Lars P. Syll and Brad de Long on True Keynesians

So I don’t fully understand the argument here. Brad de Long (BDL) seems to be claiming that Lars P. Syll (LPS) is claiming that to be a ‘true Keynesian’ one must believe that temporary demand-shocks lead to a permanent decline in output.

BDL says, in contrast to what LPS claims, John Maynard Keynes (JMK) himself did not believe that short-term demand-shocks lead to a permanent decline in output.

To this end, BDL quotes a passage from Ch22 of The General Theory in which JMK describes how a crisis can eventuate. In this description, business managers are disappointed at lower than expected profits (i.e. a ‘declining marginal efficiency of capital’). This causes them to reduce investment and increase their liquidity preference, which in turn causes unemployment.

I disagree with BDL’s claim that the quoted passage suggests Keynes did not believe that a temporary fall in aggregate demand could lead to a long term decline in output. In all honesty, the passage doesn’t seem to suggest anything one way or the other. Perhaps business manager’s profit-expectations were disappointed because of an unanticipated decline in demand. Or perhaps demand remained utterly constant and the business managers just duped themselves into thinking demand was about to take off, and then it didn’t.

This is probably just me being dense, but I just don’t see why BDL thinks that passage proves anything about what Keynes thought about the ‘long term’ effects of ‘short term’ demand fluctuations. The marginal efficiency of capital is defined by Keynes as:

being equal to that rate of discount which would make the present value of the series of annuities given by the returns expected from the capital asset during its life just equal to its supply price. This gives us the marginal efficiencies of particular types of capital-assets. The greatest of these marginal efficiencies can then be regarded as the marginal efficiency of capital in general. The reader should note that the marginal efficiency of capital is here defined in terms of the expectation of yield and of the current supply price of the capital-asset.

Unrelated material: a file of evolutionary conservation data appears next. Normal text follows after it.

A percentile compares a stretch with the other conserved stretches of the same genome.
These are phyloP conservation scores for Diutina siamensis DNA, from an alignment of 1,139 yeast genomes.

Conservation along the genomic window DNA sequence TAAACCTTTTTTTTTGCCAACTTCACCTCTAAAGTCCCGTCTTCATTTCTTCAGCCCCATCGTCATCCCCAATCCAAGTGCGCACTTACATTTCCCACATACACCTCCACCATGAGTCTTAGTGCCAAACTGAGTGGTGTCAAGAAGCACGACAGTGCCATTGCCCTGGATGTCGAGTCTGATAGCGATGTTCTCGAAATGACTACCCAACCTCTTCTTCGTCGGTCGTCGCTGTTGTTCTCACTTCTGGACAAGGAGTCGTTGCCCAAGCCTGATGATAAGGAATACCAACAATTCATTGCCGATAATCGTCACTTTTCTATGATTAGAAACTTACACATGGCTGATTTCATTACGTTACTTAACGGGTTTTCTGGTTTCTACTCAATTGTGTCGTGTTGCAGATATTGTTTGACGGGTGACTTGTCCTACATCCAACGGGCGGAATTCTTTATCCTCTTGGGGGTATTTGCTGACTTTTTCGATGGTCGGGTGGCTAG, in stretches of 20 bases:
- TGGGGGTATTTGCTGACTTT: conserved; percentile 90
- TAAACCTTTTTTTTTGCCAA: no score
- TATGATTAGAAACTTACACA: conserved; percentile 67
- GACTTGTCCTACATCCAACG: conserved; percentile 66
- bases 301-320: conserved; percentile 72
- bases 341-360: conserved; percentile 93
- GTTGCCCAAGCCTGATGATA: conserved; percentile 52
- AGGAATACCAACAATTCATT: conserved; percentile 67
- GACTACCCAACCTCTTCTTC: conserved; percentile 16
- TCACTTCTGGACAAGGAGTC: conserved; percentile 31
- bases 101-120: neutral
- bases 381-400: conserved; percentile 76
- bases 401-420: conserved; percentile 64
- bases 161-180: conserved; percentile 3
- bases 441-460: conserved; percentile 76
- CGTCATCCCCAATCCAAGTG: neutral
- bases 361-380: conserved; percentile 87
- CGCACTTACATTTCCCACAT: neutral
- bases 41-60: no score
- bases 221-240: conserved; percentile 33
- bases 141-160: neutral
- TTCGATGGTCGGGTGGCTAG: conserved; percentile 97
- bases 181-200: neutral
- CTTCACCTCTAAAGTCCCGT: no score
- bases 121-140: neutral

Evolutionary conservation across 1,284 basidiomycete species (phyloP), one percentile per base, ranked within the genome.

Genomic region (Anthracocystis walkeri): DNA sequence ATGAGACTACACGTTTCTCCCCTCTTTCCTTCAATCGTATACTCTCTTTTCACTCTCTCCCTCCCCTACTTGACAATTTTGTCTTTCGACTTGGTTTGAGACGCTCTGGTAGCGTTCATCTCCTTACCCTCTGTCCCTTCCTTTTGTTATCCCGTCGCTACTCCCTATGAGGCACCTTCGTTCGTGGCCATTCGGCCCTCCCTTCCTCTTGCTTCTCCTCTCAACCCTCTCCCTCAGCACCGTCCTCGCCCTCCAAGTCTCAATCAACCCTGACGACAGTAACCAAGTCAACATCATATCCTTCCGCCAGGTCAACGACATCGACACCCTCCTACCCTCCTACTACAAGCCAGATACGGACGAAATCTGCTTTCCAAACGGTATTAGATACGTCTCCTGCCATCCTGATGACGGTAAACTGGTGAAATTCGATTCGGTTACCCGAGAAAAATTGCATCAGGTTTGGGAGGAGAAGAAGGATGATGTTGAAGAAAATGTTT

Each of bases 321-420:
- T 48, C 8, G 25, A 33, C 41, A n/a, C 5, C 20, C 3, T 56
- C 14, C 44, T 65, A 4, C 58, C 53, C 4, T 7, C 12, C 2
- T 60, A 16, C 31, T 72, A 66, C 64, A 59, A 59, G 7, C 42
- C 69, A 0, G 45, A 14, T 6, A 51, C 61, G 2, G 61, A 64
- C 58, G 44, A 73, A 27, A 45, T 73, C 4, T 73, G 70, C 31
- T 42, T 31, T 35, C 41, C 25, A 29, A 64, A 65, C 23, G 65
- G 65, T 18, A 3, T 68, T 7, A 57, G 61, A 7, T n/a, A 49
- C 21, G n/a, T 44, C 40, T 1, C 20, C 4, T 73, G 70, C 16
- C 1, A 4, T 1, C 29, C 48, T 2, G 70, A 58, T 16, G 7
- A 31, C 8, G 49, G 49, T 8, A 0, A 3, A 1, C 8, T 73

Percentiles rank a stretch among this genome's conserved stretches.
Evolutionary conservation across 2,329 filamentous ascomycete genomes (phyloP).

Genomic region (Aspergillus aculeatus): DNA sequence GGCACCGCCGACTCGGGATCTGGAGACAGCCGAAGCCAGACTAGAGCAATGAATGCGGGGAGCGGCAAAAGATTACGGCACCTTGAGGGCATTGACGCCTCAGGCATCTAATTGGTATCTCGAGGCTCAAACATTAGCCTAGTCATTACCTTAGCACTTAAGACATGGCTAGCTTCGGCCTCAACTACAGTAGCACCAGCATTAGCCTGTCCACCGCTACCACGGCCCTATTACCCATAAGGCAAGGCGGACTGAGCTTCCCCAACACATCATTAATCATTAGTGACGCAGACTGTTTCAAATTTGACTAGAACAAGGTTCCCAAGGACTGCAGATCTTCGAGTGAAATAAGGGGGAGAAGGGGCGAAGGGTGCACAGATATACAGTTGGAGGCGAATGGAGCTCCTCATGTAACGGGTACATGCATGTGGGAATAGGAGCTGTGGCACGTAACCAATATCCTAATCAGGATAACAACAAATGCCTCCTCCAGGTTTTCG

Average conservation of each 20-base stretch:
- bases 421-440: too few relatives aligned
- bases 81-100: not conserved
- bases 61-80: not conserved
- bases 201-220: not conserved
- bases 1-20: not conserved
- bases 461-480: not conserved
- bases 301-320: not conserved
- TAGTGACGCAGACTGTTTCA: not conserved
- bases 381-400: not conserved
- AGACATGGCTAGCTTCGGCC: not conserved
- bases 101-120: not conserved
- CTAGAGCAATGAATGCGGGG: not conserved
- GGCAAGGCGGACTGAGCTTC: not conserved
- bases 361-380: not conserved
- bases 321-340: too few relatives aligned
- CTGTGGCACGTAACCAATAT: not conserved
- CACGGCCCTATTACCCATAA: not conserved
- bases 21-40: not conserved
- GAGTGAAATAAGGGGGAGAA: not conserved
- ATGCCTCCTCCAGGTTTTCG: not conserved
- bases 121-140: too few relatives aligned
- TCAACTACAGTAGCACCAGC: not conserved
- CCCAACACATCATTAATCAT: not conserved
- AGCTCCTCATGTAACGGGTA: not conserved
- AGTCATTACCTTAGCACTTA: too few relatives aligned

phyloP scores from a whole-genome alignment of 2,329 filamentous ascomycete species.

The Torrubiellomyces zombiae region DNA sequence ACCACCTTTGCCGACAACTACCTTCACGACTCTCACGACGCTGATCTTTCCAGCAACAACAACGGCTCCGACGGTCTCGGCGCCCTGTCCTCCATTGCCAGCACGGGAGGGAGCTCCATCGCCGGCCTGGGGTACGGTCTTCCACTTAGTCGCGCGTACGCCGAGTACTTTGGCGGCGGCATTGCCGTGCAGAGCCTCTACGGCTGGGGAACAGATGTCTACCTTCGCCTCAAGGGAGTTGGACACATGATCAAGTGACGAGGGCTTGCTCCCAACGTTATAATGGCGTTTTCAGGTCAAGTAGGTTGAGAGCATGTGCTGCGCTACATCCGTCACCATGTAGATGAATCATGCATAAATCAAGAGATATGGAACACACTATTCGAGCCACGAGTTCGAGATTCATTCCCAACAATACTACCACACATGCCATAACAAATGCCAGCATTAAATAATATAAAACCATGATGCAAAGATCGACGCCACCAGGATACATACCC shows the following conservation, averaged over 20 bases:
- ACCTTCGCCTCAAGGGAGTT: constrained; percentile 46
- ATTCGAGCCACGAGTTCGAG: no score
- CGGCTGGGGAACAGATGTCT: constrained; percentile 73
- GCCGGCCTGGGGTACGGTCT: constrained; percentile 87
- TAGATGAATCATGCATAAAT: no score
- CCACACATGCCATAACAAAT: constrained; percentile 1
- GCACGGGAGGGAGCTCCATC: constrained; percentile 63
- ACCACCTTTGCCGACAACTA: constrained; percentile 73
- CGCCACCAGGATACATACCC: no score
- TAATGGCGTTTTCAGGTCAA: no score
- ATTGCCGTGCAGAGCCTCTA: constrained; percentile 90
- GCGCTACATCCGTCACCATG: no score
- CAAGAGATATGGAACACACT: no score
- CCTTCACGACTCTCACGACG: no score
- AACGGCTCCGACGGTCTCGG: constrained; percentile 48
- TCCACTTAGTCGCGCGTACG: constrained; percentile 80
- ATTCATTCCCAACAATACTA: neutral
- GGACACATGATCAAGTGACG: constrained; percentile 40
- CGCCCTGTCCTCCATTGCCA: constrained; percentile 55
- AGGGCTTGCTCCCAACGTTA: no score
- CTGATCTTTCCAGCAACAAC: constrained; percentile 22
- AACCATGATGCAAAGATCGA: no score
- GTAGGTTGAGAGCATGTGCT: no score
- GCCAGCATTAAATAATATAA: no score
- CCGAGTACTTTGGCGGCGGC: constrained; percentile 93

The ‘expected annuities’ here are going to depend on what business managers think future profits are going to be, which they determine by ‘projecting forward’ the situation at the present time. The situation at the present time could be the actual number of sales they had that period, which is (part of) aggregate demand. A sudden fall in demand will reduce the expectations of future profits and hence the marginal efficiency of capital.

On a broader point, the use of ‘short term’ and ‘long term’ is massively confusing. The ‘non Keynesian’ argument seems to be that a short term dip is cancelled out by another short term rise, so that the integral of the overall output level for the entire history of human civilization remains constant regardless of period-by-period fluctuations.

I genuinely don’t know (or even much care) what the ‘proper Keynesian’ argument is vis a vis the effect of short term fluctuations on the long term. It seems obvious to me that short term falls in output (i.e. unemployment) will sum to a fall in ‘long term’ output. Perhaps I’m wrong about that, and I’d be grateful if someone could explain why.

The General Theory Chapter 1

The first chapter of John Maynard Keynes’ The General Theory of Employment, Interest and Money is only a paragraph long; but it already exhibits one of the recurring themes of the book, which is Keynes’ insistence that what he calls the “classical theory” of economics is still valid on its own terms. Keynes’ argument is that the classical theory only applies to a “special case only and not a general case”.